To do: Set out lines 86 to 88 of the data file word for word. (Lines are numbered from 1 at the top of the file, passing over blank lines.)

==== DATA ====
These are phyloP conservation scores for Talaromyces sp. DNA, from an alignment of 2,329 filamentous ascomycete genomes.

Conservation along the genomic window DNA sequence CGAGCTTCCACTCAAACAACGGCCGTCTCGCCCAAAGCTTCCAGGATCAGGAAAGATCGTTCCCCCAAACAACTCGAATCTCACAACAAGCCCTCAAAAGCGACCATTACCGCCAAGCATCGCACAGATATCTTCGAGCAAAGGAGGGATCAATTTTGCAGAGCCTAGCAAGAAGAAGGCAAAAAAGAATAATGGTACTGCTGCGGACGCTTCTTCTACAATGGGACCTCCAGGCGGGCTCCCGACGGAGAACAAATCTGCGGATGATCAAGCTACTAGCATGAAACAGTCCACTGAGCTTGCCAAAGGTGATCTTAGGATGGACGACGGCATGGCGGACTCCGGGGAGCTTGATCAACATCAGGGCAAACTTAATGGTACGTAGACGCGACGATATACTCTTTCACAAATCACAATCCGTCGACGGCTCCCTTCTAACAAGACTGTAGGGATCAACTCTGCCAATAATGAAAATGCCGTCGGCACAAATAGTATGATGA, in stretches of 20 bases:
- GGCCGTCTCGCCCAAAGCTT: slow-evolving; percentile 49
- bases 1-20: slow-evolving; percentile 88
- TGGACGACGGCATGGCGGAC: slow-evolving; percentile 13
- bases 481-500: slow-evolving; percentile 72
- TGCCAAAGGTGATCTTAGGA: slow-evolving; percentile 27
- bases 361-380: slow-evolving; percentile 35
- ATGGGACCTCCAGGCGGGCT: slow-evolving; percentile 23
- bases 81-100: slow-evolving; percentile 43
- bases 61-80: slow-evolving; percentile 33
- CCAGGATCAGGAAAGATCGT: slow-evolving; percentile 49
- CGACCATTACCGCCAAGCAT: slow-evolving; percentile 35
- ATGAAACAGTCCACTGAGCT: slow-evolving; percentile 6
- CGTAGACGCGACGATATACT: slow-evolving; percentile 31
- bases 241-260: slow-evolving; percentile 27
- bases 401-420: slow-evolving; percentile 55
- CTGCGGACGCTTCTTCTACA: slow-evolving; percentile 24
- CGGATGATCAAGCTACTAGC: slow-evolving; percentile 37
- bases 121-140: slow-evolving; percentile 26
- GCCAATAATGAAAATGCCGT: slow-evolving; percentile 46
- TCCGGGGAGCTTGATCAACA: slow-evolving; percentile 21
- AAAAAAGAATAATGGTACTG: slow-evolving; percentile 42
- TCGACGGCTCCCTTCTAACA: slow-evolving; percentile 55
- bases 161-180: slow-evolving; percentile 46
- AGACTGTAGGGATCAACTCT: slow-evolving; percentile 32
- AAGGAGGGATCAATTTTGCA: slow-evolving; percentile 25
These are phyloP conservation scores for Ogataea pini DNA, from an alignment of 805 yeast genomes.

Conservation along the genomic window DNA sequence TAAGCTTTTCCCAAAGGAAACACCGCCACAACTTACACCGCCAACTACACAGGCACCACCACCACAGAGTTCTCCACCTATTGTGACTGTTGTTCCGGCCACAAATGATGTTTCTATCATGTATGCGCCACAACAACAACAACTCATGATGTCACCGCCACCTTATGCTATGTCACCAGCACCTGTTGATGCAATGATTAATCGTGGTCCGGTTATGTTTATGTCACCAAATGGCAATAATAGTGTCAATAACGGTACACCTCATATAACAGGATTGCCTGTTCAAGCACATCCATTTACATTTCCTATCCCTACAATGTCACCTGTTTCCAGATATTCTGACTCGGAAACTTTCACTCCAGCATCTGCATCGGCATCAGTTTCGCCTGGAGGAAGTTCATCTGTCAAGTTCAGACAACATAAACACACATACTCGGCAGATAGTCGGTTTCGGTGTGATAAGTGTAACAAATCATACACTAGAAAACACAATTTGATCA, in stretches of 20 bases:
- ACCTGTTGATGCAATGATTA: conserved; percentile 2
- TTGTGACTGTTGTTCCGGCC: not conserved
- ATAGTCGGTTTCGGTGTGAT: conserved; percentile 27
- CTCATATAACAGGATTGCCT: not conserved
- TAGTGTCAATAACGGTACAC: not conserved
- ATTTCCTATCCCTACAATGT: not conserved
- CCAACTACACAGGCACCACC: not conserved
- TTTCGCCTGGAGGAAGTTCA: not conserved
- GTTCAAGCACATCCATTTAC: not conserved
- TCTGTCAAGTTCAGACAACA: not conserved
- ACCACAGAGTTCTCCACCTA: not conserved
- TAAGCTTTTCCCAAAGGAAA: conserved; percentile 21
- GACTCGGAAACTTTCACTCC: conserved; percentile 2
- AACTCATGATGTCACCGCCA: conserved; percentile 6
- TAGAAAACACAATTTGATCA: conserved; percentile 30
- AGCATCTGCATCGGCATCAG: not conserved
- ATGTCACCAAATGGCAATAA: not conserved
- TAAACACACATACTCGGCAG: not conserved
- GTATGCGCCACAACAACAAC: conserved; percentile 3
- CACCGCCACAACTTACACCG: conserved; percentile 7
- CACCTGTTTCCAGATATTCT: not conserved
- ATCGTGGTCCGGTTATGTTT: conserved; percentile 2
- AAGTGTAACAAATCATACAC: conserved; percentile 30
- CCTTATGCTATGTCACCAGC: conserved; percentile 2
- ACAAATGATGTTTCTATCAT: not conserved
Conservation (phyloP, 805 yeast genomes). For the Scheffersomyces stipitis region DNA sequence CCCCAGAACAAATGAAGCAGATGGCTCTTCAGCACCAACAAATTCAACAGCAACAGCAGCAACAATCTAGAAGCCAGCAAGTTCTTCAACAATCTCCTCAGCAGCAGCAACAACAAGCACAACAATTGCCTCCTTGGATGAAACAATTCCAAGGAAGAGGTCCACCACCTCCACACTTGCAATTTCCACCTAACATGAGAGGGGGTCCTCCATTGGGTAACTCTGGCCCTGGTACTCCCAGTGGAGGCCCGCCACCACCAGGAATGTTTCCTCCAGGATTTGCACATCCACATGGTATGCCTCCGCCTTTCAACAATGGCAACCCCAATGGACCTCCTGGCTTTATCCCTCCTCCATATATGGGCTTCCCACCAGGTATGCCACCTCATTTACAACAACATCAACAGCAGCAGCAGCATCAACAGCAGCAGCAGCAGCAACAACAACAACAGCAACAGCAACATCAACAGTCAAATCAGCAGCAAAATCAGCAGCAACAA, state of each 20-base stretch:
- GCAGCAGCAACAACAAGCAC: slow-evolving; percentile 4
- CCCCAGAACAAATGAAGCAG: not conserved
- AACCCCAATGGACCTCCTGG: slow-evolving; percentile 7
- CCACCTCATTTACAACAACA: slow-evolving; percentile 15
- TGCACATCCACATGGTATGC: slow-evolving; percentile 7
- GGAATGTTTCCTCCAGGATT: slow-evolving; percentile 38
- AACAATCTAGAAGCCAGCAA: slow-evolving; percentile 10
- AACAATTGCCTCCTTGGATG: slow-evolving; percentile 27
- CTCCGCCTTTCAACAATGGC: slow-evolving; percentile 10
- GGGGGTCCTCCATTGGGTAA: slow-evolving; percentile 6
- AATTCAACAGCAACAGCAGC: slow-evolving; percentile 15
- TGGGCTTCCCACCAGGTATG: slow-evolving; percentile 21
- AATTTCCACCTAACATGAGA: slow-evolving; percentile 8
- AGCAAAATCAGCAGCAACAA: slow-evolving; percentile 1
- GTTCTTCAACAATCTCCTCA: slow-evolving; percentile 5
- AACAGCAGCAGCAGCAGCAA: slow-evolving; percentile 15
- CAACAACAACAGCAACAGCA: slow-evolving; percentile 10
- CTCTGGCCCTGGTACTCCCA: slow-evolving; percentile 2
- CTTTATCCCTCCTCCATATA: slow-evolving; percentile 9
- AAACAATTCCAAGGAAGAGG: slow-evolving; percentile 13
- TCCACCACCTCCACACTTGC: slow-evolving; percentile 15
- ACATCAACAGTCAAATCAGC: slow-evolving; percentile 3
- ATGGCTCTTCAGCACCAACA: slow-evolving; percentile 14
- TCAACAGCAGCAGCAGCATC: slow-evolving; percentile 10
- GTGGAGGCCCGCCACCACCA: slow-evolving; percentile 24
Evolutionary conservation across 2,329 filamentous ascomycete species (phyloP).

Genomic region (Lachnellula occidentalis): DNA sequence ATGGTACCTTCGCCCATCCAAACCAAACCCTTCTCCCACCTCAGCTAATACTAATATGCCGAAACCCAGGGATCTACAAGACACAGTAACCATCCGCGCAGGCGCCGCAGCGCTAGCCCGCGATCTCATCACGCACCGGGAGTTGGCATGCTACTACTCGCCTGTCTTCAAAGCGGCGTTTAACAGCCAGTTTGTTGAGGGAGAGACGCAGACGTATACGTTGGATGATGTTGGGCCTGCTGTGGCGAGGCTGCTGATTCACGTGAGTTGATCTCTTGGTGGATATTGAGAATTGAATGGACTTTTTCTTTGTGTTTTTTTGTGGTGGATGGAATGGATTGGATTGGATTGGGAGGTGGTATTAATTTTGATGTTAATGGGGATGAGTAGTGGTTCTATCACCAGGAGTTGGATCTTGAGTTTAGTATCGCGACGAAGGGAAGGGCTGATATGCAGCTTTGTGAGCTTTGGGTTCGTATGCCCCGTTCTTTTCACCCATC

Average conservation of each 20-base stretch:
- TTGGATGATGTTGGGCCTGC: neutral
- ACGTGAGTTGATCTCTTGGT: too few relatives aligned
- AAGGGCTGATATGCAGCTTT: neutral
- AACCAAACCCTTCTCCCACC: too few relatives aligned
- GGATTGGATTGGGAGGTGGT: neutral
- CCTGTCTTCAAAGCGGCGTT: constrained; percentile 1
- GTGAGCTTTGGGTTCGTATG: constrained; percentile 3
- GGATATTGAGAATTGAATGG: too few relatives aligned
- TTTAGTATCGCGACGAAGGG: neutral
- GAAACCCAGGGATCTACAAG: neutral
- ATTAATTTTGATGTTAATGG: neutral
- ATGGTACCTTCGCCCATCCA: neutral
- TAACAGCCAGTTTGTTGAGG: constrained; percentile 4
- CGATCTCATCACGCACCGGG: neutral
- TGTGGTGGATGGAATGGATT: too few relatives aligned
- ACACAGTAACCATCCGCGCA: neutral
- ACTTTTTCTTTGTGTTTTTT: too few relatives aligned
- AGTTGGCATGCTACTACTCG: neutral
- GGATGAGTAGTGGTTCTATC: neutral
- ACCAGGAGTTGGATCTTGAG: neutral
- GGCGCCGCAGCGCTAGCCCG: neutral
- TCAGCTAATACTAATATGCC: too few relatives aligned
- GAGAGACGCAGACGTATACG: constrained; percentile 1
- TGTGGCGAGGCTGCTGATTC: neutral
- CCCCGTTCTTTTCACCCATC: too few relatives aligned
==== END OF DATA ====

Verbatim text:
- AAGGGCTGATATGCAGCTTT: neutral
- AACCAAACCCTTCTCCCACC: too few relatives aligned
- GGATTGGATTGGGAGGTGGT: neutral